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Faced with the fight of his political life, Boris Johnson now risks being held hostage by assertive Tory backbenchers making demands on a range of fronts including national insurance and vaccine mandates.
Other policies are also now stuck in paralysis while the shadow of the Sue Gray report – and a Scotland Yard investigation – hangs over the government, with senior Tory backbencher Roger Gale describing Johnson as a “lame duck” prime minister on Friday. Here are the policies at the mercy of the political storm.
National insurance contributions (NICs)
The Treasury became increasingly alarmed at signs Johnson may be preparing to scrap the national insurance rise in the face of pressure from rightwing Tories.
The Guardian reported on Thursday Rishi Sunak had been privately stressing to MPs that the tax rise must go ahead as planned. On Friday No 10 insisted there was no policy change.
Faced with a potential rebellion, Johnson signalled this week that he was prepared to drop plans to tighten regulations on the promotion of unhealthy food and drinks.
The plans were part of an anti-obesity strategy that the prime minister himself had promoted in 2020 to prevent supermarkets from displaying unhealthy food and drinks at checkouts or using them in buy one, get one free offers.
There was no noise from the prime minister when the chief whip, Mark Spencer, suggested the animal sentience legislation should be watered down to avoid rows with his backbenches.
Senior Tory sources have confirmed to the Guardian that a series of policies including a ban on trophy hunting imports, stricter sentences for puppy thieves and a ban on live exports of livestock have been put on pause after a campaign led by Spencer, a farmer.
Cost of living crisis
Johnson and Sunak had reportedly been due to meet this week to consider options including council tax rebates and a bonus universal credit payment.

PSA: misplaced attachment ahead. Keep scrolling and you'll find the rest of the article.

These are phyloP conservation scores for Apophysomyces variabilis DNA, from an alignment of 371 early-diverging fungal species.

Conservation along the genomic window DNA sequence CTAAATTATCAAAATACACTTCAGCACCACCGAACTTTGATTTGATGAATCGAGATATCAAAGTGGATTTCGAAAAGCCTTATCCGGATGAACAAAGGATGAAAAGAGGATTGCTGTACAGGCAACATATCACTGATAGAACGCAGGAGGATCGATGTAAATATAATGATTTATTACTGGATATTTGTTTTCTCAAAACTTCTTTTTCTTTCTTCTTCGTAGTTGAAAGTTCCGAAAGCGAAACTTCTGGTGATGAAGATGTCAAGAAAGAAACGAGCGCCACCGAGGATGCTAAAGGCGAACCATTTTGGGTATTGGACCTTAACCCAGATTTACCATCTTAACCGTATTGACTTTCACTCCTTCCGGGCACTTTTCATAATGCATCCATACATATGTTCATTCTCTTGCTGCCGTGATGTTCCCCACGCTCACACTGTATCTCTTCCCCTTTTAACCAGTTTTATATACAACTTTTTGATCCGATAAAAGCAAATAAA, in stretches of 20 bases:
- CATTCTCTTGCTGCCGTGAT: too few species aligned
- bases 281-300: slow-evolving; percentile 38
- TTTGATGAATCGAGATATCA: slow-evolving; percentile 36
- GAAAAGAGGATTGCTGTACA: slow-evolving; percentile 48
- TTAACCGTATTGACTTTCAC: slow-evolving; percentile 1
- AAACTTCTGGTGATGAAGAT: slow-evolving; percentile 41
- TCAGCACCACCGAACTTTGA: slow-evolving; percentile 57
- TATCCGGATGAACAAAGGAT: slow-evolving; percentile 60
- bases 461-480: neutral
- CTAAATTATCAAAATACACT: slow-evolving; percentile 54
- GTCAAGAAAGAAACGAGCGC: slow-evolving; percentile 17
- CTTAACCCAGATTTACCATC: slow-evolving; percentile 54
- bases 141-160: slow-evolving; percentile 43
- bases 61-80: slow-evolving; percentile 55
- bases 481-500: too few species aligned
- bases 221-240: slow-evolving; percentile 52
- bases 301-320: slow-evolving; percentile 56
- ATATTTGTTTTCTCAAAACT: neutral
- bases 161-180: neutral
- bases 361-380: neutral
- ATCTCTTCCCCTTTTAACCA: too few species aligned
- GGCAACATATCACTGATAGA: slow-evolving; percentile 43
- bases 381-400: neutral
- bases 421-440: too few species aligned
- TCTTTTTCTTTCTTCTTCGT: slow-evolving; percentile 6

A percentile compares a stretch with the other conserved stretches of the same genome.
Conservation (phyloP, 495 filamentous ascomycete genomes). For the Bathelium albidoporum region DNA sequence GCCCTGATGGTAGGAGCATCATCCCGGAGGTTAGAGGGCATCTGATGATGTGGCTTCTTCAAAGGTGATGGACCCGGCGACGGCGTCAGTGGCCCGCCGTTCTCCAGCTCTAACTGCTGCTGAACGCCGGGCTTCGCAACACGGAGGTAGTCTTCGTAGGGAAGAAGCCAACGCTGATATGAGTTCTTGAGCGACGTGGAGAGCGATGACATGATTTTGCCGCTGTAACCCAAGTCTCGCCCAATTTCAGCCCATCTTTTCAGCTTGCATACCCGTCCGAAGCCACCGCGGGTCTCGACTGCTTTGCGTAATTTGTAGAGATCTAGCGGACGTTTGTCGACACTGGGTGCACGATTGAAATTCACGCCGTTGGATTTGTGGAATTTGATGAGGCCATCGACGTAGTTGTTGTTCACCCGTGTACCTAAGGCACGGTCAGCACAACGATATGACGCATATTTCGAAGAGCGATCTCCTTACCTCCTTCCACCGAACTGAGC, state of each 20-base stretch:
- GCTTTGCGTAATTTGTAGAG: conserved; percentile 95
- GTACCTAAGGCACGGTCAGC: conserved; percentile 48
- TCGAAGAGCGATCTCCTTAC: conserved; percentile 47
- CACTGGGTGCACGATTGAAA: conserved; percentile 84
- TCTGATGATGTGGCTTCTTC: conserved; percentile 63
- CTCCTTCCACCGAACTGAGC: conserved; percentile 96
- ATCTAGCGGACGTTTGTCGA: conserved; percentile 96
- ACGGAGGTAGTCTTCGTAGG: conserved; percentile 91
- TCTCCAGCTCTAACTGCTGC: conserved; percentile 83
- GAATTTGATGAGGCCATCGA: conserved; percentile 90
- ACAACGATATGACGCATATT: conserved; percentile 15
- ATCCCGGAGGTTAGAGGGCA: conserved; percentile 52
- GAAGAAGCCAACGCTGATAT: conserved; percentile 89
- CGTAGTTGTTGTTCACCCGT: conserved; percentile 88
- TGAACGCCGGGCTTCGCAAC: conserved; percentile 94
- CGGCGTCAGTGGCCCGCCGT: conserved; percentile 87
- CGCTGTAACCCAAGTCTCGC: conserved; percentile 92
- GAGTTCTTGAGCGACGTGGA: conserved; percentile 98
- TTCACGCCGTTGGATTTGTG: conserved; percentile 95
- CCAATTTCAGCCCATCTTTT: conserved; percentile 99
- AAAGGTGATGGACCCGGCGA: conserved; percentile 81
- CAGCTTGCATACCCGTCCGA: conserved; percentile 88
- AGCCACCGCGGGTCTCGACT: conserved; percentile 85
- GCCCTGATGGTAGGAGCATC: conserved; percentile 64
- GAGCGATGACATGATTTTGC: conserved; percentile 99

Measures to soften energy bill hikes are also caught in the logjam, amid a standoff with the Treasury on how to fund measures to ease the cost of living crisis. The clock is ticking, however, with the energy regulator Ofgem due to announce the latest increase to the price cap on 7 February, which, as it stands, will increase the average annual gas and electricity bill by about 50% to more than £2,000 when it kicks in from April.
Johnson has come under sustained pressure from Tory backbenchers to do a U-turn on rules obliging NHS England staff to have a first jab by 3 February to allow time to be fully vaccinated by 1 April.
The prime minister resisted concerted calls by Tory MPs in the House of Commons for the mandate to be dropped, but at one point told Mark Harper that the government would “reflect”.
The levelling up white paper was expected to be launched this week but has been pushed back due to the political turmoil. It is the latest delay for the flagship policy designed to spread prosperity outside London and the south-east, after the Omicron wave forced ministers to push back a planned publication before Christmas.
It is widely expected to see the light of day next week, however, as Boris Johnson seeks to relaunch his government and repair his public image, while the Met continues its work.
A logjam of bills and policies inherited by Nadhim Zahawi has not been improved by the torpor at Downing Street, as white papers and legislation form a tailback.
A bill about freedom of speech in England’s universities ended its committee stages in September but there is no word when it will move on. A skills and post-16 education bill is also waiting for a date to continue. Other overdue policies include the long-awaited review of special education needs and disabilities, now being folded into a white paper on schools to be finished later this year.
Proposals for a once-in-generation review of gambling laws were initially scheduled for the end of 2021 but were delayed until this year, as Johnson reshuffled his Cabinet. The Department for Digital, Culture, Media and Sport, headed by Nadine Dorries, is now expected to publish a white paper in March. However, sources familiar with the review process say that even that date could now slip, given the chaos in Westminster.